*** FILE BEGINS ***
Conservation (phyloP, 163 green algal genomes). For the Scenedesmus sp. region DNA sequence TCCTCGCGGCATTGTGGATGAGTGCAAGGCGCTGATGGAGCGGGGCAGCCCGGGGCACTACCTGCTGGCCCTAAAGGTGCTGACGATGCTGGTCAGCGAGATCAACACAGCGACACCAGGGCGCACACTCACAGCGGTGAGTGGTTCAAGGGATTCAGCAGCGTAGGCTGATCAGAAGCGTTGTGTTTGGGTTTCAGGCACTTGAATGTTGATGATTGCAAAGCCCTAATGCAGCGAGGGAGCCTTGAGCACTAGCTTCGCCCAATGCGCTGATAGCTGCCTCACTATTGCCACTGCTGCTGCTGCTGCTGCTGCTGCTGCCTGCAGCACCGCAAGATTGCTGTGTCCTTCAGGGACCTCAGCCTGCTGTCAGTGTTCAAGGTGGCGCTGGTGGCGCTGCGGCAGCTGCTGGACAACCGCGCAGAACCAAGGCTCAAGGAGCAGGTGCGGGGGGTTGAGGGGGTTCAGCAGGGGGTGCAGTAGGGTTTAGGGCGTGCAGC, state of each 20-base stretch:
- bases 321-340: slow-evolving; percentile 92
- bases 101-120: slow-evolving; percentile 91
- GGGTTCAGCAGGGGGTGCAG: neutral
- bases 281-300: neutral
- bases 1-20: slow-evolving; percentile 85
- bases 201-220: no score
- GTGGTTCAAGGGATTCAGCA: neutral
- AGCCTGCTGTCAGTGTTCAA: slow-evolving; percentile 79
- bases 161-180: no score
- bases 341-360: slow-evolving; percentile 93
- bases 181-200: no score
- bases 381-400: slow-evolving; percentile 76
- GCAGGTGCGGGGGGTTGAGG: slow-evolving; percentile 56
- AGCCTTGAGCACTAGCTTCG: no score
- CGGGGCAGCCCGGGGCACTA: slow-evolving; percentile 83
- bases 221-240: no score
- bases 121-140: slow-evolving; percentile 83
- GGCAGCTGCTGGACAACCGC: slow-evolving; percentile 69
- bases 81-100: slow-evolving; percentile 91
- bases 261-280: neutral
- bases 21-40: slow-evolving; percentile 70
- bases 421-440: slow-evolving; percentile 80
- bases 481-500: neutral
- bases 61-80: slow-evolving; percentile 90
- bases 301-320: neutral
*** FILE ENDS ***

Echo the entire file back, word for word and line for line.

Conservation (phyloP, 163 green algal genomes). For the Scenedesmus sp. region DNA sequence TCCTCGCGGCATTGTGGATGAGTGCAAGGCGCTGATGGAGCGGGGCAGCCCGGGGCACTACCTGCTGGCCCTAAAGGTGCTGACGATGCTGGTCAGCGAGATCAACACAGCGACACCAGGGCGCACACTCACAGCGGTGAGTGGTTCAAGGGATTCAGCAGCGTAGGCTGATCAGAAGCGTTGTGTTTGGGTTTCAGGCACTTGAATGTTGATGATTGCAAAGCCCTAATGCAGCGAGGGAGCCTTGAGCACTAGCTTCGCCCAATGCGCTGATAGCTGCCTCACTATTGCCACTGCTGCTGCTGCTGCTGCTGCTGCTGCCTGCAGCACCGCAAGATTGCTGTGTCCTTCAGGGACCTCAGCCTGCTGTCAGTGTTCAAGGTGGCGCTGGTGGCGCTGCGGCAGCTGCTGGACAACCGCGCAGAACCAAGGCTCAAGGAGCAGGTGCGGGGGGTTGAGGGGGTTCAGCAGGGGGTGCAGTAGGGTTTAGGGCGTGCAGC, state of each 20-base stretch:
- bases 321-340: slow-evolving; percentile 92
- bases 101-120: slow-evolving; percentile 91
- GGGTTCAGCAGGGGGTGCAG: neutral
- bases 281-300: neutral
- bases 1-20: slow-evolving; percentile 85
- bases 201-220: no score
- GTGGTTCAAGGGATTCAGCA: neutral
- AGCCTGCTGTCAGTGTTCAA: slow-evolving; percentile 79
- bases 161-180: no score
- bases 341-360: slow-evolving; percentile 93
- bases 181-200: no score
- bases 381-400: slow-evolving; percentile 76
- GCAGGTGCGGGGGGTTGAGG: slow-evolving; percentile 56
- AGCCTTGAGCACTAGCTTCG: no score
- CGGGGCAGCCCGGGGCACTA: slow-evolving; percentile 83
- bases 221-240: no score
- bases 121-140: slow-evolving; percentile 83
- GGCAGCTGCTGGACAACCGC: slow-evolving; percentile 69
- bases 81-100: slow-evolving; percentile 91
- bases 261-280: neutral
- bases 21-40: slow-evolving; percentile 70
- bases 421-440: slow-evolving; percentile 80
- bases 481-500: neutral
- bases 61-80: slow-evolving; percentile 90
- bases 301-320: neutral